Air Care

Questions Anyone?

Folks are always asking questions about their heat and air equipment, especially when it comes to how long they can expect it to last. We'll try to give you some answers to your questions in this blog.

The average lifespan of a heat pump is about 15 years, according to the U.S. Department of Energy (DOE). If it's well-maintained, like anything else, it's more likely to last longer. A neglected unit may well start showing it's age in as little as 10 years, though.

It should go without saying that an older unit is not going to be as energy efficient as a newer one. If you begin to notice that your energy bills are increasing over the previous year (all other factors being the same), it may be time to call your HVAC tech out to have a look at it. It may just need a thorough cleaning and servicing, or it could be an indication of bigger problems. There are times when it's cheaper to replace than repair, just because of the savings you realize over the course of the unit's lifespan. The newer, high-efficiency models on the market now have so much going for them over a unit that's over 10 years old, it's just good stewardship to go with the newer product. You get so much more "bang for your buck." The days of topping off the Freon in a leaking system are over. More and more government regulations are making it cost-prohibitive to keep babying along these old dinosaurs.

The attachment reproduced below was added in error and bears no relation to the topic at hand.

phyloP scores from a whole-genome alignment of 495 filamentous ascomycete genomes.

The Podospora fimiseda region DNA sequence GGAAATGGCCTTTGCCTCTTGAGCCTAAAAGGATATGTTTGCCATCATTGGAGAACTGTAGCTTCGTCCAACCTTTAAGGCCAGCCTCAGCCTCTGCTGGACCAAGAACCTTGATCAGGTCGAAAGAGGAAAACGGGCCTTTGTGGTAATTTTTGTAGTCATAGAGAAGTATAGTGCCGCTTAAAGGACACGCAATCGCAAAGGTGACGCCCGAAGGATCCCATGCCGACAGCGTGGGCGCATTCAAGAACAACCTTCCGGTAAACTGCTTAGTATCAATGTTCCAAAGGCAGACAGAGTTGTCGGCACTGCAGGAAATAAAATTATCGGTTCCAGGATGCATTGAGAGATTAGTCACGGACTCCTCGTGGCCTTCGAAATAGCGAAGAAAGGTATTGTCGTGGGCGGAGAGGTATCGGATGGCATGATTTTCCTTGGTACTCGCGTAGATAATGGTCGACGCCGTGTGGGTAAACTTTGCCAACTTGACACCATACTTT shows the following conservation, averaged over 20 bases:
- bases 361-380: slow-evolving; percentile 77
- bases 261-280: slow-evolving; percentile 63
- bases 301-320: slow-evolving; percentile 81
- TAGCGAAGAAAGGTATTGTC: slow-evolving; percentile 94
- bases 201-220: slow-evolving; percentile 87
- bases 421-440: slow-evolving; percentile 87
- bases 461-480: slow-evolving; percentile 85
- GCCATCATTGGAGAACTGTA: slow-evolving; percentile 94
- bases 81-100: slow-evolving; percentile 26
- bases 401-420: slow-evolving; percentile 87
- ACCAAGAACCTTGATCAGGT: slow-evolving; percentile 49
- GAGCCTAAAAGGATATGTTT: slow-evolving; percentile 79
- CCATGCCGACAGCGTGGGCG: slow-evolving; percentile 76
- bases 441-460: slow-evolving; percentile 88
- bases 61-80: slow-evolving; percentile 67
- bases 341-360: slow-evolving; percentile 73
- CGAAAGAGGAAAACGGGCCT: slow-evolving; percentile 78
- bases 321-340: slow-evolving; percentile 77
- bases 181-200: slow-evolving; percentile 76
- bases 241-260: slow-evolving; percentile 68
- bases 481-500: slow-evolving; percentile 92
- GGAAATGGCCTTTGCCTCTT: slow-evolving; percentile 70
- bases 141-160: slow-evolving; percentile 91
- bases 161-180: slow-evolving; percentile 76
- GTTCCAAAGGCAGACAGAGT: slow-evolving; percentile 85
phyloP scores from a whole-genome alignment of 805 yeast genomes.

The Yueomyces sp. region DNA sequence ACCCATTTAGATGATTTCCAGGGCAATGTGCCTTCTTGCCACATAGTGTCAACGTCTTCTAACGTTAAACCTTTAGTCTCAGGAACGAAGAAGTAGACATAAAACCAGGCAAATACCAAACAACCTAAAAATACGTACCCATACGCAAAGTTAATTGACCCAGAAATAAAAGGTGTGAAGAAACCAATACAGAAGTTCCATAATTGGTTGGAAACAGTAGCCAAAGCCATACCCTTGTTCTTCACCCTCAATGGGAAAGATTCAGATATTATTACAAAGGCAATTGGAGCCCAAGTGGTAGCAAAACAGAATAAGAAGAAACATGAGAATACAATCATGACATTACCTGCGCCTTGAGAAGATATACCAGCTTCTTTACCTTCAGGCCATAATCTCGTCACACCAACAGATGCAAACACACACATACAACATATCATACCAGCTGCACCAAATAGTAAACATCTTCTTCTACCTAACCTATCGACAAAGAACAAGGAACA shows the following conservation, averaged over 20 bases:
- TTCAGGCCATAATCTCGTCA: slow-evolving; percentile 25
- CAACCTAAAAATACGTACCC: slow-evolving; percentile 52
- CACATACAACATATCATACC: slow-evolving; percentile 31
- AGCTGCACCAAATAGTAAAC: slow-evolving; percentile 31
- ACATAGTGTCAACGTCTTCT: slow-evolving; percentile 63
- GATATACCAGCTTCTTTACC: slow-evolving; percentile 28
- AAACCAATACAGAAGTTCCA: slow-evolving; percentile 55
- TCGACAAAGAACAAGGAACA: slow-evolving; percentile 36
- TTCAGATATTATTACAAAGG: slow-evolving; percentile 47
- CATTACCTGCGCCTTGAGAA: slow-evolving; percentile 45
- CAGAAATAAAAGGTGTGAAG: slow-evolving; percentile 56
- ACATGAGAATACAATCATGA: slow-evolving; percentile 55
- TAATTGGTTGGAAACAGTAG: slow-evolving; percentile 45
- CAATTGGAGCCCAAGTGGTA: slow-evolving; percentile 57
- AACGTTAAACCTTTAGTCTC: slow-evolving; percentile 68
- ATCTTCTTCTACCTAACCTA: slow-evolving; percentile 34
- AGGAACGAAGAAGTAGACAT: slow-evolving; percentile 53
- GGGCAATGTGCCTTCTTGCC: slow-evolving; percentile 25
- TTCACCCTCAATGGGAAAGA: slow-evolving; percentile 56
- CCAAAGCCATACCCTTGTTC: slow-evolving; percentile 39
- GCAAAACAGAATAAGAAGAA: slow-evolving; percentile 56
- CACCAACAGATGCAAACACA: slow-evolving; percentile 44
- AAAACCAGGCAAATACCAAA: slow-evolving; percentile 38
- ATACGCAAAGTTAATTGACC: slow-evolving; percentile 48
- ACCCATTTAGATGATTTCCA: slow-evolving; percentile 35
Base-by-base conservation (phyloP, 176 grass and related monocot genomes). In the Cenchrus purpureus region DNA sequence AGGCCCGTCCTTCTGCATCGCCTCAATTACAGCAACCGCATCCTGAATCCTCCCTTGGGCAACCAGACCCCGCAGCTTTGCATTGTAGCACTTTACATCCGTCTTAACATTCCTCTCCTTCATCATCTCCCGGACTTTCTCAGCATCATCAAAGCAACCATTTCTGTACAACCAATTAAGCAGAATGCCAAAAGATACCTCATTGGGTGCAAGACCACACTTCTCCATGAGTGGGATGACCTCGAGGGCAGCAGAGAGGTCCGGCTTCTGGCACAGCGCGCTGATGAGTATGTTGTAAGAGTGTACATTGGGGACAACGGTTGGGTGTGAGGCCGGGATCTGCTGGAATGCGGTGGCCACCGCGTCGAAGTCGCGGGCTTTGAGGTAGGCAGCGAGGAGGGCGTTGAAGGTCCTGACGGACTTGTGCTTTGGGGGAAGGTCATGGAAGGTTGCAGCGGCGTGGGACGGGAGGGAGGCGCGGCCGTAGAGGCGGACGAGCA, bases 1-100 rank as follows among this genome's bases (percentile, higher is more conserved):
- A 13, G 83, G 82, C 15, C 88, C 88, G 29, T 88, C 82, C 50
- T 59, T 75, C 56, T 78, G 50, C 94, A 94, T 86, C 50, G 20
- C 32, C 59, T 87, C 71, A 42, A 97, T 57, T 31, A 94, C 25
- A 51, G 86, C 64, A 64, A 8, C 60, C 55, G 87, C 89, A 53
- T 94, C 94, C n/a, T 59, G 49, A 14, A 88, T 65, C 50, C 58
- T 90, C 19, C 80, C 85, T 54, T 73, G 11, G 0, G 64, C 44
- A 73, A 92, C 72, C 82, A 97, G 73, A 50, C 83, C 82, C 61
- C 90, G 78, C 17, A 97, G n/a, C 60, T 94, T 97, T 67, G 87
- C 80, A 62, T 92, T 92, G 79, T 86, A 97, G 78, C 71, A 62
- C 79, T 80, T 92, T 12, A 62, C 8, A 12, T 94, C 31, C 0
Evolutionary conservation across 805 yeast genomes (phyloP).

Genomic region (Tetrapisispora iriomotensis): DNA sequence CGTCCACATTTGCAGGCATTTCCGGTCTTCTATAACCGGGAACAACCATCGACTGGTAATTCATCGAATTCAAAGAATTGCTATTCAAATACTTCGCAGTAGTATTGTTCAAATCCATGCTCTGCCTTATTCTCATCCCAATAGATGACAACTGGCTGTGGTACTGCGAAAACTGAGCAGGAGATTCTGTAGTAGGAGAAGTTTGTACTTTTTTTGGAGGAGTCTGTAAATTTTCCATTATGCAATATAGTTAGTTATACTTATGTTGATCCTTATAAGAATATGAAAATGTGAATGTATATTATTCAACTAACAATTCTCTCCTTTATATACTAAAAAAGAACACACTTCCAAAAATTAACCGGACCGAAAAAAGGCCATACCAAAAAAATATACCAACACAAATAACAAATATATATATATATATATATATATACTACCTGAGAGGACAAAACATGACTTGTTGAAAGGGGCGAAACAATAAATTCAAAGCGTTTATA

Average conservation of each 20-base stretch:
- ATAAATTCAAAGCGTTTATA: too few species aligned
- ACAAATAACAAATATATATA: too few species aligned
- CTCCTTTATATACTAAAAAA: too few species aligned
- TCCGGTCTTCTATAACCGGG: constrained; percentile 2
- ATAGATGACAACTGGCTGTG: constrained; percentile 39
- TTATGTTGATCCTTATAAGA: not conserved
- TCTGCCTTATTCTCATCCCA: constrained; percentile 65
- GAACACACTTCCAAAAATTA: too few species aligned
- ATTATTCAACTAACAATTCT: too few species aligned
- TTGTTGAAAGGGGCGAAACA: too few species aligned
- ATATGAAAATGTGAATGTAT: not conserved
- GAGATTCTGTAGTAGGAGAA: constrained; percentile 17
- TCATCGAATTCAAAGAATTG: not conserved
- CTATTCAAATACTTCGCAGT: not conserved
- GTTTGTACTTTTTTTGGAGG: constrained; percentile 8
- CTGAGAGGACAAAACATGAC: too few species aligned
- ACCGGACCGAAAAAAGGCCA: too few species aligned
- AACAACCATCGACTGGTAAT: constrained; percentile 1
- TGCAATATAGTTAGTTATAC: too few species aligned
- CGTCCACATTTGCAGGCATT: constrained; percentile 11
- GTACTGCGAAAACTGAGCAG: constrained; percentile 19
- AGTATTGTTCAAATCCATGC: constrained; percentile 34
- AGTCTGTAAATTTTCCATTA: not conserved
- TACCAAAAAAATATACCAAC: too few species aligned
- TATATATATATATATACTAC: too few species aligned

Some things to keep a watch for are ice accumulation on your unit, a dirty system, and other mechanical issues--such as duct leakage, compressors or valves, and refrigerant. Ice storms are one thing, but a build-up of frost is something else entirely. You may be having issues with the defrost cycle. Dirty air filters and dirt clogging the outside unit are other considerations. If it can't "breathe," it can't operate at peak efficiency. When it comes to weightier matters, such as compressors or refrigerant, then you'd best leave that to the professionals.

At Air Care Systems by Price, Inc. we're always standing by to help in times of crisis--or for your day-to-day maintenance needs. Give us a call at (479) 777-2331. We'll do our best to answer your questions and diagnose any issues you may be having.